ENGLISH ABSTRACT: In this thesis, I aim to study the relationship between home environments and solastalgia during the Anthropocene. I shall argue that it is fruitful to interpret this relationship through the medium of cinema, and through the lens of eco-film criticism in particular. I have selected three significant films to work with for the sake of my argument. These are Darren Aronofsky’s 2017 film mother!, Paul Schrader’s 2017 film First Reformed and Wanuri Kahiu’s 2009 short film Pumzi. One consequence of the Anthropocene is the increasing rate of climate change, which poses a direct threat to Earth as a home environment. “Solastalgia” is a term coined by Glenn Albrecht, Professor of Sustainability at Murdoch University in Australia, and retired Assistant Professor in Environmental Studies at the University of Newcastle in New South Wales. Solastalgia refers to the psychic condition a person suffers from when their home environment is under immediate threat. The Anthropocene, in this case, refers to the idea of a geological epoch in which humanity controls, moves and converts resources more than any other group or force on Earth. The scale of this resource manipulation can be comprehended when considering the fact that the human-made materials on Earth now weigh more than the matter untouched by humanity. I argue that each film achieves a unique effect via its use of filmic techniques. In mother!, this technique relates to the aesthetics of disaster and desolation, as well as to Cara Nine’s reading of home in her article “The Wrong of Displacement: The Home as Extended Mind.” In the chapter on First Reformed , I examine Schrader’s use of transcendental style and the way it links to the powerlessness that solastalgia leads to for different characters. In the chapter on Pumzi, the director’s depiction of action-based approaches and its relation to Albrecht’s concept of soliphilia (love for the maintenance and reparation of home spaces) will be addressed. This will be done in relation to Kenyan environmental activist, Wangari Maathai’s ideas surrounding the “Green Belt Movement.” All of this will be done to envision possible ways of exiting the Anthropocene and entering a new era, referred to by Albrecht as the “Symbiocene” – an age that emphasizes the interconnectedness of nature and culture.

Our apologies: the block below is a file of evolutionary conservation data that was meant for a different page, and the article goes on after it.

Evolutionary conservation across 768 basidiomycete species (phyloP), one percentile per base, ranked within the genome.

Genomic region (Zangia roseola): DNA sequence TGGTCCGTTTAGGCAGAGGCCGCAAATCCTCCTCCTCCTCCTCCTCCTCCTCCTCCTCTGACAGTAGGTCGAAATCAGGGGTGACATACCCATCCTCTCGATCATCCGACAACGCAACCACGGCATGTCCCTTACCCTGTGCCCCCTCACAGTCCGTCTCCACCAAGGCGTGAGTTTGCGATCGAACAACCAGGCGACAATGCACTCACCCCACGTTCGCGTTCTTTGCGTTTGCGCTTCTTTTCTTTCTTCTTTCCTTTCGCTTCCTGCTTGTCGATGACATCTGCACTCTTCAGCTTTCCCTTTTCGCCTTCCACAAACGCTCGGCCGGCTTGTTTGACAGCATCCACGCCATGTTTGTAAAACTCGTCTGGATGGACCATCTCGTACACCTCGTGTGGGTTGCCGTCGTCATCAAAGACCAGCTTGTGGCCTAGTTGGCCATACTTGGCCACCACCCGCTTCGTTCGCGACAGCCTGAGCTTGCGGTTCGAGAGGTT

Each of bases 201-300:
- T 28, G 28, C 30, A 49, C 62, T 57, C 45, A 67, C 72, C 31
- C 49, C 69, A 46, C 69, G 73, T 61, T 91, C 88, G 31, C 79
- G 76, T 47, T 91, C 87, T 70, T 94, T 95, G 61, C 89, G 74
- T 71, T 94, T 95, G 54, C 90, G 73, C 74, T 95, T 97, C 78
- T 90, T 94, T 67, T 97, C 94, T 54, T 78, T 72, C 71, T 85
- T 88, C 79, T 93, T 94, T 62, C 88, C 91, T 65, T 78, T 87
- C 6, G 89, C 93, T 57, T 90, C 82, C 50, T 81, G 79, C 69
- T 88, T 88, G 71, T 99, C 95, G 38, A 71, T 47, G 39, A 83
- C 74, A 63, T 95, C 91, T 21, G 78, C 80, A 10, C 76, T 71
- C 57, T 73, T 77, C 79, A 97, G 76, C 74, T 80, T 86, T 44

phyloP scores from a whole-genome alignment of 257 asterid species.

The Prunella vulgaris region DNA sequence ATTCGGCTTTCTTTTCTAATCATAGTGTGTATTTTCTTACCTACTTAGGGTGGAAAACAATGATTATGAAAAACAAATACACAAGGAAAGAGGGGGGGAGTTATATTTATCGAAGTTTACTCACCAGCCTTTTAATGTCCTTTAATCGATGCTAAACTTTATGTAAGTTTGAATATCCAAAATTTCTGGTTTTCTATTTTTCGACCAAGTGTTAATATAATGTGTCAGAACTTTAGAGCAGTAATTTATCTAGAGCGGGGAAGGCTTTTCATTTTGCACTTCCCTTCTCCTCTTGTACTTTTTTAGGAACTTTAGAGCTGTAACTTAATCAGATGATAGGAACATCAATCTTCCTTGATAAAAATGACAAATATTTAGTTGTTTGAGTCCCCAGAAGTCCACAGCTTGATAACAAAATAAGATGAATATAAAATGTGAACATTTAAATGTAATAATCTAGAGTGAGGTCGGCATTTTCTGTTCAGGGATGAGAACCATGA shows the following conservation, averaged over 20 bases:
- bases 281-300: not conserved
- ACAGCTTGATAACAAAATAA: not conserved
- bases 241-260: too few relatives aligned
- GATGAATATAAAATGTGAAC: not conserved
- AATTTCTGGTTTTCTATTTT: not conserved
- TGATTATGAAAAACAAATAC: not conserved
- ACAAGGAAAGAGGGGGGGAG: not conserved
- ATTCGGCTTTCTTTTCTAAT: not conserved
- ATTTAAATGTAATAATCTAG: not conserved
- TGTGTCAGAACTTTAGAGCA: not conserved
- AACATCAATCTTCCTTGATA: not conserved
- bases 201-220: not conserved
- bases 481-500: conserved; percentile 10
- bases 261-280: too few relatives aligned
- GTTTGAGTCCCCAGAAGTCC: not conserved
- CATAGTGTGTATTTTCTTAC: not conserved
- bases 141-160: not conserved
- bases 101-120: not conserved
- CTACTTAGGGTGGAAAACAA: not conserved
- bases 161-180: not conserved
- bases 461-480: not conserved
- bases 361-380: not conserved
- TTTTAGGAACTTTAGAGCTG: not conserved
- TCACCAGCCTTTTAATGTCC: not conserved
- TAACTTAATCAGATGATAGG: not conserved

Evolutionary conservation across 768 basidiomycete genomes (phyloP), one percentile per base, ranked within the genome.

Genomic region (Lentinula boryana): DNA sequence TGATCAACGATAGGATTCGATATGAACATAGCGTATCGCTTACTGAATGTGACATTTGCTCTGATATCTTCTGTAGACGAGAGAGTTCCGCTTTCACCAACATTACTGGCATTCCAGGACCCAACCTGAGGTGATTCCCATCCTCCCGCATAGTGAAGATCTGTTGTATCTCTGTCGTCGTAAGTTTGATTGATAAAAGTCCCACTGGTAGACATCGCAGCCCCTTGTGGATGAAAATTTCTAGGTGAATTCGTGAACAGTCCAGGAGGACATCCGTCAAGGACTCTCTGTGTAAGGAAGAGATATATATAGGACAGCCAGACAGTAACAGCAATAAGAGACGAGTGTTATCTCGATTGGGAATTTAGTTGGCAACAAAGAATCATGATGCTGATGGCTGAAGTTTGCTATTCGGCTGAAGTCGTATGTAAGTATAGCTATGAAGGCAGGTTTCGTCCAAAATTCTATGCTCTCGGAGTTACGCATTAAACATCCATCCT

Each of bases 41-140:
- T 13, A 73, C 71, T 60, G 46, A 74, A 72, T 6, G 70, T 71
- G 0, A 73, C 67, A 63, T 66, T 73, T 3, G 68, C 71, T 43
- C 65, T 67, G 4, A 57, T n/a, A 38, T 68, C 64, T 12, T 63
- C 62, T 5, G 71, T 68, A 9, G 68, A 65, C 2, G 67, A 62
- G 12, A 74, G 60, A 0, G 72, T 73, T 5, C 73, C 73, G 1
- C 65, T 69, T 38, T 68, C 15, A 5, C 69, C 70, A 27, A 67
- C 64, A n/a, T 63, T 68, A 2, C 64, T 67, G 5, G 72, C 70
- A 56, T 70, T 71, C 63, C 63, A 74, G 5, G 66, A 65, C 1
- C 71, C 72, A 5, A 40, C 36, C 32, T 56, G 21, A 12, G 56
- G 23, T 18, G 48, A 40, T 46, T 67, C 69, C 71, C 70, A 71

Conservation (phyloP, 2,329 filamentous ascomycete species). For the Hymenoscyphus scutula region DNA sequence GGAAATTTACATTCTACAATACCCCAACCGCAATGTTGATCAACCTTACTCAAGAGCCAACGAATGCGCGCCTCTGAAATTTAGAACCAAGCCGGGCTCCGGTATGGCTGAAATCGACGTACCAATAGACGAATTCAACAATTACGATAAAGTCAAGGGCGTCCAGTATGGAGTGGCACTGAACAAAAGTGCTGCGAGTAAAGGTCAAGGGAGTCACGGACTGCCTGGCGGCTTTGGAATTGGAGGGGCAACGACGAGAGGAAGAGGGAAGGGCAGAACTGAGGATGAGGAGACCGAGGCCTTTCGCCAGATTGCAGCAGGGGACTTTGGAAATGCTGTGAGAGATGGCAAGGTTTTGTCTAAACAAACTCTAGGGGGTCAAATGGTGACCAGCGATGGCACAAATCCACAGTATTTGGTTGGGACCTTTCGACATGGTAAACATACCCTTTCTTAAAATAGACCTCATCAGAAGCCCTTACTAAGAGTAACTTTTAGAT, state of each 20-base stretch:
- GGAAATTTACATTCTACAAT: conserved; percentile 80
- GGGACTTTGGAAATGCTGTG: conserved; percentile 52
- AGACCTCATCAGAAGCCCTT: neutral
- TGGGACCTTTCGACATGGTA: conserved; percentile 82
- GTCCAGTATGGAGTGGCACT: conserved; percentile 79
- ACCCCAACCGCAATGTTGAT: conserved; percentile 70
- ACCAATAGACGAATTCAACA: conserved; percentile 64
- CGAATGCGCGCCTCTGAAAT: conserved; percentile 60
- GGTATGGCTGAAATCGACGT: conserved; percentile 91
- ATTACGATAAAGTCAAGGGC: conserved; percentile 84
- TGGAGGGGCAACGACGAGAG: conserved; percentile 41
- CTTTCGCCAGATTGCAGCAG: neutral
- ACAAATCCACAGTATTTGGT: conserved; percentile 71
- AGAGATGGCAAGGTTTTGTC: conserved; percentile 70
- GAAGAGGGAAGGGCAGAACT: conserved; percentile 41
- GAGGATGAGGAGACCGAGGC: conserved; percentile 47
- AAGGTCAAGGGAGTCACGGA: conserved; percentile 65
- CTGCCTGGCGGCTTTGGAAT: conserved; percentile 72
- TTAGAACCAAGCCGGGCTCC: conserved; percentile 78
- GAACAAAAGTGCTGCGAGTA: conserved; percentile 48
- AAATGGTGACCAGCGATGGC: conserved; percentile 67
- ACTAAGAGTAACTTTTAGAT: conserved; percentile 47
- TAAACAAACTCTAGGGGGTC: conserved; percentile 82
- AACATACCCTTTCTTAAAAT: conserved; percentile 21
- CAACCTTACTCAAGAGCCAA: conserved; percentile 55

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    On words and wounds : intergenerational trauma and identity in selected Shoah and apartheid memoirs
    (Stellenbosch : Stellenbosch University, 2022-12) Alhadeff, Lara; Van der Rede, Lauren; Steiner, Tina; Stellenbosch University. Faculty of Arts and Social Sciences. Dept. of English.